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The "brothers war" of 1861 to 1865, when 31 million people of the United States turned upon each other in terrible strife, affected Mennonites and Amish in varied and complex ways. Unprepared for intense war hysteria and military conscription, many found little room remaining for neutrality. No war had arrested their attention for three generations.

Many had become comfortably established in America. Caught up in the spirit of building America or moving west with the frontier, their quiescent piety had little room for Christian education or even church periodicals. Calls for enlistees to "save the Union " found numerous unbaptized young men joining local regiments and marching off to war. Most Mennonites and Amish, however, tried to avoid military service, as nonresistance remained the official position of their churches. Large and strong churches and communities sometimes found that easier to maintain than weaker frontier communities.

From their own records, we learn only a little about how Mennonites and Amish were jolted by feverish and rabid patriotism. Local newspapers and government records here and there reveal more. By the 1860s, many Mennonites had become used to the idea of voting, serving as school directors, and even holding local offices. Generally, Republican Party candidates got the Amish and Mennonite vote. Two notable exceptions were the Hessian Amish at Danvers, Illinois, and the Amish of Holmes County, Ohio, where German Township had a nearly unanimous Democrat Party voting pattern.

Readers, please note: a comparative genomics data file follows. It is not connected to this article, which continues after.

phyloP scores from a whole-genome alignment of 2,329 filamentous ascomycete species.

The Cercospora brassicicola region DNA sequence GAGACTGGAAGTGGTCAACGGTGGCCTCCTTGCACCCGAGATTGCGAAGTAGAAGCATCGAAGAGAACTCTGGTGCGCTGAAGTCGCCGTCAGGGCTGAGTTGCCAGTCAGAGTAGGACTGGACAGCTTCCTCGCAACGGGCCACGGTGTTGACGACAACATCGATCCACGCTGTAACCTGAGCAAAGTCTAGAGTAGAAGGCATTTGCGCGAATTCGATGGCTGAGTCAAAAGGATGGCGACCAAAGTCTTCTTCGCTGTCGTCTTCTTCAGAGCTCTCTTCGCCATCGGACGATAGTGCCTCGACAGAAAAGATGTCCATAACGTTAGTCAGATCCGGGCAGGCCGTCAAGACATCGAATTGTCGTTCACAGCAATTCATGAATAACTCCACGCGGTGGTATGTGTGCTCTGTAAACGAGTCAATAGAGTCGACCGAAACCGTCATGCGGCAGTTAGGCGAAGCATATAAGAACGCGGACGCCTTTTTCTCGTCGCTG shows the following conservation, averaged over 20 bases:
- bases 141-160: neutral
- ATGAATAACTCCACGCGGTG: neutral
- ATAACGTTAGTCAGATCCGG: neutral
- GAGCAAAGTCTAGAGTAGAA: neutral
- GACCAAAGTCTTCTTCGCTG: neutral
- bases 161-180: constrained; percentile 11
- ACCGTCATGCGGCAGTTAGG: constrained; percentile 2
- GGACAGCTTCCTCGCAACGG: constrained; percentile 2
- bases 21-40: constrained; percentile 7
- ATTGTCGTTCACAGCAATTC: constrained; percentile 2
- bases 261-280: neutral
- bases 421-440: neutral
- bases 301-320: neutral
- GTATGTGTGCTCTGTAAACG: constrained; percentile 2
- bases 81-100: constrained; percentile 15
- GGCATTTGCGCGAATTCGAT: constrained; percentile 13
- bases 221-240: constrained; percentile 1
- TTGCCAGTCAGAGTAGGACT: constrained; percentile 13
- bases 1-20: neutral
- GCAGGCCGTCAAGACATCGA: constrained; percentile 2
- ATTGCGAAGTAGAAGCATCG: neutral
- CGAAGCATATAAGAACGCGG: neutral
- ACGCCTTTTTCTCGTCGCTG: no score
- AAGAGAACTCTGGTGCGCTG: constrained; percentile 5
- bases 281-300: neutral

Mennonite and Amish historic teachings on nonresistance, paying of taxes, and being loyal to government sometimes became verbal flash points in local communities. After a year of war, by the summer and fall of 1862, there was alarm when the first draft threatened. Many Pennsylvania Mennonites scrambled to file conscientious objector depositions permitted by that state, or they sought physical exemptions. Franconia area ministers went to visit the Pennsylvania governor. In Ohio John M. Brenneman drafted a petition to President Lincoln and tried to get a fellow minister to take it to Washington. No evidence has been found that it reached Lincoln. Mennonites favored the Union, abhorred rebellion, and were glad to pay a fine, said Brenneman. In Wayne County, Ohio the Sonnenberg congregation held a special meeting to discuss "the present sad state of the country," then sent resolutions to Ohio's governor, offering money and suggesting a commutation fee in lieu of military service. Within several months, a large majority of family heads had given a total of over $1,500 to the local military committee. Fellow Swiss Mennonites at Bluffton petitioned Ohio's governor to levy a reasonable military tax. The Amish of Holmes County, as described by several letters, were said to be wholly nonresistant and would not fight, but they would be happy to pay liberally for substitutes.